A feature writer for the Jackson Bugle, Trent Williams, has won a Pulitzer for his coverage of the murders.
Three women living in Amaryllis are all affected in one way or another by the killings, and Gone to Ground: A Novel is told in their alternating narrative voices. They are Cherrie Mae, Deena, and Tully.
How is each woman somehow connected to what is unfolding in their little town, a town where people are friendly, and where, on the surface, Amaryllis seems much like the flower for which it is named—a flower that, unfortunately, is poisonous?
As the women eventually get together and share bits and pieces of the puzzle known to them, the reader begins to figure out what really happened. But there are twists and turns none of them saw coming, and in the end, they were all stunned by the big reveal.
I liked how the poisonous flower came to represent the tone of the town and its gossips. In this excerpt, a gardener is describing the process of weeding the flower and the reasons why:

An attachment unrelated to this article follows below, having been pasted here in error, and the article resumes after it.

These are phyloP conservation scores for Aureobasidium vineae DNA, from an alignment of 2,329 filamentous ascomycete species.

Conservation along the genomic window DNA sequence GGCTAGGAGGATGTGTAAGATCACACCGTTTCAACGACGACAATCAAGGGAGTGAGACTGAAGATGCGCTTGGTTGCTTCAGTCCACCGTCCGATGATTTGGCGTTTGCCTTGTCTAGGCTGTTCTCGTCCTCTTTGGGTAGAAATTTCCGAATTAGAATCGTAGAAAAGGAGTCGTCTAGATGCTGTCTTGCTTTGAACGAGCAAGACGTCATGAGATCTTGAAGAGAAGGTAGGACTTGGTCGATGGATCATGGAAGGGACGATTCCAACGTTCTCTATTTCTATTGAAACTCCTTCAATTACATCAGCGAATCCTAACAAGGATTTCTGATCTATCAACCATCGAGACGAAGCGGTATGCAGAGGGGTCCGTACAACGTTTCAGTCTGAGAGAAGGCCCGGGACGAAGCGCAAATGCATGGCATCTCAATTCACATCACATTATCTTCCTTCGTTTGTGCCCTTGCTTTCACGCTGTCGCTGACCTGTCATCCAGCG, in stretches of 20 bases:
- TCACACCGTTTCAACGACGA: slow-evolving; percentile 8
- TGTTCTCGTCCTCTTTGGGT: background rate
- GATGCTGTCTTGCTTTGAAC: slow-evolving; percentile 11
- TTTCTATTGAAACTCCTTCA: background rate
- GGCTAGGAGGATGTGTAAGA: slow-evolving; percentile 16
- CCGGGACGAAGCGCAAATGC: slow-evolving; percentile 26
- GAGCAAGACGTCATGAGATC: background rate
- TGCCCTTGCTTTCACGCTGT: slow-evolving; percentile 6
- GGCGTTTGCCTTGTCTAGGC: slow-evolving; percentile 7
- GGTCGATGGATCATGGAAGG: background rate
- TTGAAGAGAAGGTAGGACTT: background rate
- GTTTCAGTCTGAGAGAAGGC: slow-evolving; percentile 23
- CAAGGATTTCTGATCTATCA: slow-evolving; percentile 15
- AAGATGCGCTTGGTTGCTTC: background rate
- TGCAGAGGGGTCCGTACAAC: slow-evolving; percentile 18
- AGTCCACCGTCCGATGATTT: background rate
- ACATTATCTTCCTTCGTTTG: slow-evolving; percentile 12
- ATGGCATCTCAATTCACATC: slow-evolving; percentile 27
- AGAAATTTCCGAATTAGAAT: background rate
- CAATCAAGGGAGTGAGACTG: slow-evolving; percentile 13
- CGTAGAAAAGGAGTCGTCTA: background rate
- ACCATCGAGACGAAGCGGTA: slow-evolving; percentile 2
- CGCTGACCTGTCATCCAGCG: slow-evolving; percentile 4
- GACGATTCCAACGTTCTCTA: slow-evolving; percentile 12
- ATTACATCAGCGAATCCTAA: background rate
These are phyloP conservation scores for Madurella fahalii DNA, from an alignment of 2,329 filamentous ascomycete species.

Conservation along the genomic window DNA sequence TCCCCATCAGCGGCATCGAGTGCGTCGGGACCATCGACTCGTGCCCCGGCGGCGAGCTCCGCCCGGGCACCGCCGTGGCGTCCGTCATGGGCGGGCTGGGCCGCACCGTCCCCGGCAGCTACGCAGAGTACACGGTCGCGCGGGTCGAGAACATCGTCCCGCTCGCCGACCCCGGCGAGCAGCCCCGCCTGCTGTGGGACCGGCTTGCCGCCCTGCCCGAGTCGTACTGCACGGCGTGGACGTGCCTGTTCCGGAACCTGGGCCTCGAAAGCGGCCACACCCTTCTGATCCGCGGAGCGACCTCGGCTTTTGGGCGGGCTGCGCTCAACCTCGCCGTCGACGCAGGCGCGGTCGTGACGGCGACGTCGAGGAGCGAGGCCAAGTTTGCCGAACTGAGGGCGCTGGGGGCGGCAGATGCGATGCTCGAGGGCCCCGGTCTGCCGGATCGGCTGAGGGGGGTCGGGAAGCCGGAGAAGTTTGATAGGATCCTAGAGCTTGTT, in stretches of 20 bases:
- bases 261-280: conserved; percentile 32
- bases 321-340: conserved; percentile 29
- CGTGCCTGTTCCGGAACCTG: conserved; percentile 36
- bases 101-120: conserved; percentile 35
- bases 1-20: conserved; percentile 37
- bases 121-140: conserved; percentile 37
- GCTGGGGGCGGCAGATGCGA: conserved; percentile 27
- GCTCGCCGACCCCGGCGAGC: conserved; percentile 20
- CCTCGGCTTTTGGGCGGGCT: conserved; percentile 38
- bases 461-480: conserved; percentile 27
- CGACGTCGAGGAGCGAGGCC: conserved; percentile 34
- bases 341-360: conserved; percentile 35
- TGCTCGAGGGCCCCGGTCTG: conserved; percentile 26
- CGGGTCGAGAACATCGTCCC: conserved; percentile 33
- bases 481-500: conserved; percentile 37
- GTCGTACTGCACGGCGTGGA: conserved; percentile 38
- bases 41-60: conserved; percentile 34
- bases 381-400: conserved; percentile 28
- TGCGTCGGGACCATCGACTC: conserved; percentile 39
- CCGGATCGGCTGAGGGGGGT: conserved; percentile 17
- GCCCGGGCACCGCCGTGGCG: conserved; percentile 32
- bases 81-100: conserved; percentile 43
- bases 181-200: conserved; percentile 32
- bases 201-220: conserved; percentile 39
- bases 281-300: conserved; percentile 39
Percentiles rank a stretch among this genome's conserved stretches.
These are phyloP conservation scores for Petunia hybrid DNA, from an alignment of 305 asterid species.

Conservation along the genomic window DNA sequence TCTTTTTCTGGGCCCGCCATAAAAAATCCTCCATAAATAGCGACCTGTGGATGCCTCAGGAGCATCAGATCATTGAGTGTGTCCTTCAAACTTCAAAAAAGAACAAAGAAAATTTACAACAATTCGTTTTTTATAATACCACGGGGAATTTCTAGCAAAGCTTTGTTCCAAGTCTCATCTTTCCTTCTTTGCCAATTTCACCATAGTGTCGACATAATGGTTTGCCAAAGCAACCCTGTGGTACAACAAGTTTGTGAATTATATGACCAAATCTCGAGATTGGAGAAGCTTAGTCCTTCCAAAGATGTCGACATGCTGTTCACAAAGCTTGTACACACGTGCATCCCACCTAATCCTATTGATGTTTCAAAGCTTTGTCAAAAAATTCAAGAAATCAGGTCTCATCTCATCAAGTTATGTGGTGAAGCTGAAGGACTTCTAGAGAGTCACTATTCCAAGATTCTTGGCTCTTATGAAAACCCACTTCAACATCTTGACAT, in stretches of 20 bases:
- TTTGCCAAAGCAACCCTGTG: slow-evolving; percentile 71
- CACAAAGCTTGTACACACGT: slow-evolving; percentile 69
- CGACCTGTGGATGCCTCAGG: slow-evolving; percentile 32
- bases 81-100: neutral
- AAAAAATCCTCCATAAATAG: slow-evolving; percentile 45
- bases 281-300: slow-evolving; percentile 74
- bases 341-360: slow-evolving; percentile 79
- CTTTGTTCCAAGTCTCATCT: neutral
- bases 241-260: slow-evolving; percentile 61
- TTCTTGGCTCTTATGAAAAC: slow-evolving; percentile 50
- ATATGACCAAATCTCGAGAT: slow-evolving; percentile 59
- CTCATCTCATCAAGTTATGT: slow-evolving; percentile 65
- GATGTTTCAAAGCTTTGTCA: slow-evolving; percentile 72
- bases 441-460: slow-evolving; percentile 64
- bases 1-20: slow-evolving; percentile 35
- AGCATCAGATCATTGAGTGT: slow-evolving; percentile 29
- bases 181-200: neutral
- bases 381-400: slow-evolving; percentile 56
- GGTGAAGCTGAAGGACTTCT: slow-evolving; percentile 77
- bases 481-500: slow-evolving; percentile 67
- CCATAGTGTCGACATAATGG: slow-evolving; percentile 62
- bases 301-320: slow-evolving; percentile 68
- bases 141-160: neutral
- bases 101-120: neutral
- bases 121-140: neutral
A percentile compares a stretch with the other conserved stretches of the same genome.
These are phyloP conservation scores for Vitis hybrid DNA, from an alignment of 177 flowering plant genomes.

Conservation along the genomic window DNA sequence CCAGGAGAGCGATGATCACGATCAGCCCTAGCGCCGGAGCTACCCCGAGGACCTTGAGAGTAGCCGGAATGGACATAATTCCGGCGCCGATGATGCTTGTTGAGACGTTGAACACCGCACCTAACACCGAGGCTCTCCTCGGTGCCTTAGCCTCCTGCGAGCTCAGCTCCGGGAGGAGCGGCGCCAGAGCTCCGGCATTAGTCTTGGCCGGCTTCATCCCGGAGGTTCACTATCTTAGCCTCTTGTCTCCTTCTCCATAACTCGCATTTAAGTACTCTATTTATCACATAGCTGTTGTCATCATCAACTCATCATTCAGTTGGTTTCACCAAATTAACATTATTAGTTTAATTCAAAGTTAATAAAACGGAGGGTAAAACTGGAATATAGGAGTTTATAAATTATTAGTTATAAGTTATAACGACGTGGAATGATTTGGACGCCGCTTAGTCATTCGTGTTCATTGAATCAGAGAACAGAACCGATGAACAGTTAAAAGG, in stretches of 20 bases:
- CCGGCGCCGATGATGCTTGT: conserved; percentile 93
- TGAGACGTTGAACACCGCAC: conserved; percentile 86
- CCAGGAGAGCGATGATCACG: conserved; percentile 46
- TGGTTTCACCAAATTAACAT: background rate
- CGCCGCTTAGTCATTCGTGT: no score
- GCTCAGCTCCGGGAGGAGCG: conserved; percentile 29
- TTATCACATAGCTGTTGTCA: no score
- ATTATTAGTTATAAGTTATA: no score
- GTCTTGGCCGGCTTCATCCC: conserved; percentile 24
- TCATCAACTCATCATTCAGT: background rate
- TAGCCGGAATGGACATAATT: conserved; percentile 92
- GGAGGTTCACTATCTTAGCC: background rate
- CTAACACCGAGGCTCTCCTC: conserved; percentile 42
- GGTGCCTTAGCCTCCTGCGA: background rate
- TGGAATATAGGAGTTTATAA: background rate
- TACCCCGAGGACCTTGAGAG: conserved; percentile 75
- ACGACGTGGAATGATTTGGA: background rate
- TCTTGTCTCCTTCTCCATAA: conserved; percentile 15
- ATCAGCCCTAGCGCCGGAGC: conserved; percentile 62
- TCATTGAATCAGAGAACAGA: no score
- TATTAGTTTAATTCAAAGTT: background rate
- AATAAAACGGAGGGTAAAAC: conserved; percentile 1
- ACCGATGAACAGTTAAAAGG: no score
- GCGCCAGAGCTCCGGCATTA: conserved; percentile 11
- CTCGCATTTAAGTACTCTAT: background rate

"`The bulbs like to have a bit of their tops exposed,' he says in his heavy Southern drawl. `Leave `em alone too many years, and you'll find `em sunk too low, hidin'. You could say they've gone to ground.' He makes a sound deep in his throat as he ponders his choice of words. `Sort of like that killer we can't find.'"
The story captured my interest from the very first page and I was riveted until the very end, wondering what surprises would be waiting for me within the pages. Five stars.